Mundhiri Kothu is a popular sweet in the Yaazhpanam or Jaffna Area of Srilanka too. With slight variations, people call this as ‘Payatham Paniyaram’. Source: http://en.wikipedia.org/wiki/Munthiri_Kothu
Now to the making of Mundhiri Kothu –

Mundhiri Kothu

 

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Ingredients (makes approx. 30 mundhiri kothu)

  • paasi payaru/whole green gram – 1 cup/150 gms
  • grated coconut – 1 cup – 75-80gms
  • ellu/sesame seeds (i used white) – 3 tblsp
  • elakkai/cardamom pods – 20
  • chukku/dry ginger – 3 gms
  • vellam/jaggery – 250 gms
  • rice flour – 2 cups
  • salt – 1/4 tsp
  • water – to mix rice flour and to dissolve jaggery
  • oil – for frying

 

Method of Preparation

1. In a pan, dry roast whole green gram till nice aroma comes out of the grain, along with cardomom pods

 

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2. Dry grind green gram and cardamom, with dry ginger into a coarse powder (not too coarse)

3. Dry roast grated coconut and sesame seeds

4. Mix green gram powder, roasted coconut and sesame seeds

 

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5. In a separate pan, dissolve jaggery in water and strain well

6. Boil jaggery in water to make a syrup – little sticky consistency, to make a tight ball with the powdered ingredients; Be careful not to make it stringy consistency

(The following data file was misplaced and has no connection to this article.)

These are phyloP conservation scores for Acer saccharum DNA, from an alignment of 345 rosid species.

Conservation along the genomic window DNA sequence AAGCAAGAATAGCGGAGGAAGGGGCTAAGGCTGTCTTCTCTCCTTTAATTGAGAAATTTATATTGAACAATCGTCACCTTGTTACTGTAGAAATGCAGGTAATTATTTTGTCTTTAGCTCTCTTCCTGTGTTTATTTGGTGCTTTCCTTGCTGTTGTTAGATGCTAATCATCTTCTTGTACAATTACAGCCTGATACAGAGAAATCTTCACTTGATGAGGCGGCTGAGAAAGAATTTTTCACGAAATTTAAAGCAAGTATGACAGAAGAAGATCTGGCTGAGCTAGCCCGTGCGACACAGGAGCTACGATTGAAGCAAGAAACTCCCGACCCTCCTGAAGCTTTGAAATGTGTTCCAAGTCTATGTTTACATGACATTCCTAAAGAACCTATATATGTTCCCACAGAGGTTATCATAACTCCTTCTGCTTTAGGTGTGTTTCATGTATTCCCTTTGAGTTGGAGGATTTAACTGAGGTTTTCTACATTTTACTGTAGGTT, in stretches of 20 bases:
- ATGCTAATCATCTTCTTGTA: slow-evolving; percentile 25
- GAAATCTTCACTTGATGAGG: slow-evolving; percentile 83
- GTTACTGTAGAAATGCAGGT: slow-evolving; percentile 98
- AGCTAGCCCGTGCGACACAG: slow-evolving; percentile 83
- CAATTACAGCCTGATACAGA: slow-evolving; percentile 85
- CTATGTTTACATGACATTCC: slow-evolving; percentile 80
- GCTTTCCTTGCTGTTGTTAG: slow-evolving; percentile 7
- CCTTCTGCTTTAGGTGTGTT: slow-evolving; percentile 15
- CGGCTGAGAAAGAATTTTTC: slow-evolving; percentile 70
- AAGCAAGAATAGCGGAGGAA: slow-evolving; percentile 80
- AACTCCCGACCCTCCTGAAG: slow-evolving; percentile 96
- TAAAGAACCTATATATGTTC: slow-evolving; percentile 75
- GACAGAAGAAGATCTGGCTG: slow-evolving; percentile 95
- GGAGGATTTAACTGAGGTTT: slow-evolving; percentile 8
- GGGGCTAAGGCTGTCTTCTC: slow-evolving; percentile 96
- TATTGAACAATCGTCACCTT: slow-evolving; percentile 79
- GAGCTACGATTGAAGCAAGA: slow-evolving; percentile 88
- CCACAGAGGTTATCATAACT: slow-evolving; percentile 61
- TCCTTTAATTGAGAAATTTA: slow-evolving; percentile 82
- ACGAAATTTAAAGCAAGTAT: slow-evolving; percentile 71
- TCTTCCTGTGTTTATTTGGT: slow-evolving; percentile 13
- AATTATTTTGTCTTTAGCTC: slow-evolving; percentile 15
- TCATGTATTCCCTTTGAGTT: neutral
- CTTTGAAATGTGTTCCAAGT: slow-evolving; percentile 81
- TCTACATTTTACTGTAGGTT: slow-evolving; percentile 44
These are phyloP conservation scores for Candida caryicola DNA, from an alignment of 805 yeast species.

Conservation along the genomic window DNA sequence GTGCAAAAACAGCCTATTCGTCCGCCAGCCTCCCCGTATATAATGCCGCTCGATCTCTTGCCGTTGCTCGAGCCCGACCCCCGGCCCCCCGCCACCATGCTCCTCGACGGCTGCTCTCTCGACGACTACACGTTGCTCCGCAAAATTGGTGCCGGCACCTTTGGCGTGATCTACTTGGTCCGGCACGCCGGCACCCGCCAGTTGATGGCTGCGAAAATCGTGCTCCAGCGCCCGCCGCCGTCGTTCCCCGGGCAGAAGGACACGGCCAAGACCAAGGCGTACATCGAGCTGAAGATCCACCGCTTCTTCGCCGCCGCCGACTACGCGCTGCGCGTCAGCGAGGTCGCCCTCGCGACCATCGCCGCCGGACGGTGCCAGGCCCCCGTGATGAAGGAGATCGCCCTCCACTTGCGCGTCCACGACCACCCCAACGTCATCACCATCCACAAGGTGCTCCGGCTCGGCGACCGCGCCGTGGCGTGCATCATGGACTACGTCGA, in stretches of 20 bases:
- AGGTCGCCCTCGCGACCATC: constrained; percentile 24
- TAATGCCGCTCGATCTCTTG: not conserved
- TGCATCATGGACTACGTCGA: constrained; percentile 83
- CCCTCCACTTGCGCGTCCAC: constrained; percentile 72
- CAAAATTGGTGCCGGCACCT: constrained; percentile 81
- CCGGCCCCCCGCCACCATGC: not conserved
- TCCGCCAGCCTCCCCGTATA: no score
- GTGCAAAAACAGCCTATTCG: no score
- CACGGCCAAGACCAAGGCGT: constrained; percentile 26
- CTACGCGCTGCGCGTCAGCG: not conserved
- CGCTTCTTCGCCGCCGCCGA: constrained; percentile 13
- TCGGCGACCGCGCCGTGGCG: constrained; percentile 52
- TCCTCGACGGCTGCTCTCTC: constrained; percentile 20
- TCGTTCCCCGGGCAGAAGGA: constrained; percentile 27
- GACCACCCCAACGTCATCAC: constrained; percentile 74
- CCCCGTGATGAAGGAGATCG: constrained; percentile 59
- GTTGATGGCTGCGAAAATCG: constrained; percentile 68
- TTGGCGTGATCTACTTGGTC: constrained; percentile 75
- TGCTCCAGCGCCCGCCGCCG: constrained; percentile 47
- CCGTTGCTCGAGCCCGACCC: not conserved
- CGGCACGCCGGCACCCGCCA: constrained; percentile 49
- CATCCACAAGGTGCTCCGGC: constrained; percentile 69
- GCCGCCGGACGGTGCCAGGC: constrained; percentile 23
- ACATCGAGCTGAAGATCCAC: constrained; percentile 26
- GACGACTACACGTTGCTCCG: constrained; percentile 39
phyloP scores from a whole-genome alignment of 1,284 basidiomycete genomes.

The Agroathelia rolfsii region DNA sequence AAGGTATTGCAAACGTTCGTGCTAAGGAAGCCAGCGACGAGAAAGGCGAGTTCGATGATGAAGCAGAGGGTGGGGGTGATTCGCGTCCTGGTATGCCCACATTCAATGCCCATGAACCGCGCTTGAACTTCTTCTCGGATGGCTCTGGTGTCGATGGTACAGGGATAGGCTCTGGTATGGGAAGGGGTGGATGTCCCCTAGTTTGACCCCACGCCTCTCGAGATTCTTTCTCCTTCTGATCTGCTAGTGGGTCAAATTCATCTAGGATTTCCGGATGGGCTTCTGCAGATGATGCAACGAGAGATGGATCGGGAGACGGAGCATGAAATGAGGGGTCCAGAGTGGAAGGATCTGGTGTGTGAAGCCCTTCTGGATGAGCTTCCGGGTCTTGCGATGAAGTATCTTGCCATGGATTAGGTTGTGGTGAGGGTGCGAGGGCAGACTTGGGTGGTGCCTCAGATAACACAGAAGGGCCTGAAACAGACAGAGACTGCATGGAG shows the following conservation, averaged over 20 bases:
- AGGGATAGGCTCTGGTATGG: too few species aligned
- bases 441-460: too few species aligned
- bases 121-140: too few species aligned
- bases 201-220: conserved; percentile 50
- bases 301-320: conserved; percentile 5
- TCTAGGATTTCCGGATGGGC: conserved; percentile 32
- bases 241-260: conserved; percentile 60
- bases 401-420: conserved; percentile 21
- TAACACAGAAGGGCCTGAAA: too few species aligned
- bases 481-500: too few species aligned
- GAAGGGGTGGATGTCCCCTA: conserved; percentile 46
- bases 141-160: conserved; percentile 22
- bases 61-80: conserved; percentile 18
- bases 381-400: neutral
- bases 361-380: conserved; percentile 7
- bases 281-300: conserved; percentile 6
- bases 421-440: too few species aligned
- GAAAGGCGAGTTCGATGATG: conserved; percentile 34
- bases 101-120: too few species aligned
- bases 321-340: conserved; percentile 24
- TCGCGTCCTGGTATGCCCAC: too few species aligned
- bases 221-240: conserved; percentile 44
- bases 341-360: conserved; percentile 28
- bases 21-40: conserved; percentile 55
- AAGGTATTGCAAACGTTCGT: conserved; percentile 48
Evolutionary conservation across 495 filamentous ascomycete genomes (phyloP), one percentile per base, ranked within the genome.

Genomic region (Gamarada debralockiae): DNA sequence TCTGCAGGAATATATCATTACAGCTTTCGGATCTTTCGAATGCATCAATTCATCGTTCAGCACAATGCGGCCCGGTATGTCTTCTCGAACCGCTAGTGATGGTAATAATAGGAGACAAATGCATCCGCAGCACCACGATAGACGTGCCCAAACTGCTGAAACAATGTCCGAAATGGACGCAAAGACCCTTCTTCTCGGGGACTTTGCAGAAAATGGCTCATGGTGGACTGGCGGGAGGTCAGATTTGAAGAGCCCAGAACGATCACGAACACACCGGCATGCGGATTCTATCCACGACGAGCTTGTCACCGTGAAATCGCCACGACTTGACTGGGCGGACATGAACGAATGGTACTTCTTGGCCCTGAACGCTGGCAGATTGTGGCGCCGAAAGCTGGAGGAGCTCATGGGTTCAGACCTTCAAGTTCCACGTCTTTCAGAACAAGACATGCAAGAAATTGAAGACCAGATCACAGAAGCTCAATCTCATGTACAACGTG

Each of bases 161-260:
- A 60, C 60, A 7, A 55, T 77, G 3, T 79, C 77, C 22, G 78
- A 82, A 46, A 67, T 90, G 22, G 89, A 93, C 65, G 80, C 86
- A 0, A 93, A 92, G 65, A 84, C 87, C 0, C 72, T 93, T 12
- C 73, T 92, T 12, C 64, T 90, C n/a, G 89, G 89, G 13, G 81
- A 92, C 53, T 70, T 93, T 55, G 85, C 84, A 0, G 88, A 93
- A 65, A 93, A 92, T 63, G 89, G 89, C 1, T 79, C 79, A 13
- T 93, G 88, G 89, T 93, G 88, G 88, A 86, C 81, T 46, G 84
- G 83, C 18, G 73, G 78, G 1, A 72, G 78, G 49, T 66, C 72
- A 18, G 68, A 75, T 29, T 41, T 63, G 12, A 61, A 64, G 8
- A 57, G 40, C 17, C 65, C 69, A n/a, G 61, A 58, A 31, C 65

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7. Mix jaggery to the powdered ingredients and make marble sized urundai/ball

 

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8. Make a not too thin-not too thick batter with rice flour, salt and water; The batter should be thick enough to coat the jaggery balls before deep frying

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9. Dip each urundai/ball in rice batter and deep fry till well cooked

10. As the cooked mundhiri kothu would be in a bunch, separate each ball after it cools a bit.

 

Note:

  1. Cardamom is added for flavor and I have added dry ginger for easier digestion; for me – addition of dry ginger makes any jaggery based sweet taste divine.
  2. The above can be omitted too.
  3. The quantity of grated coconut and sesame seeds can be altered/reduced according to taste preferences.

Few Other Variations of Mundhiri Kothu

  1. Traditionally, the batter is made by soaking raw rice and grinding it wet into a dosai consistency; But, I have used rice powder.
  2. In the above mentioned, soak and grind method, dehusked black gram is also soaked and ground together with rice (50 gms ulundham paruppu/dehusked black gram for 200 gms pachia arisi/raw rice).
  3. Turmeric powder is mixed to the batter and hence mundhiri kothu looks yellow.

 

Happy Diwali!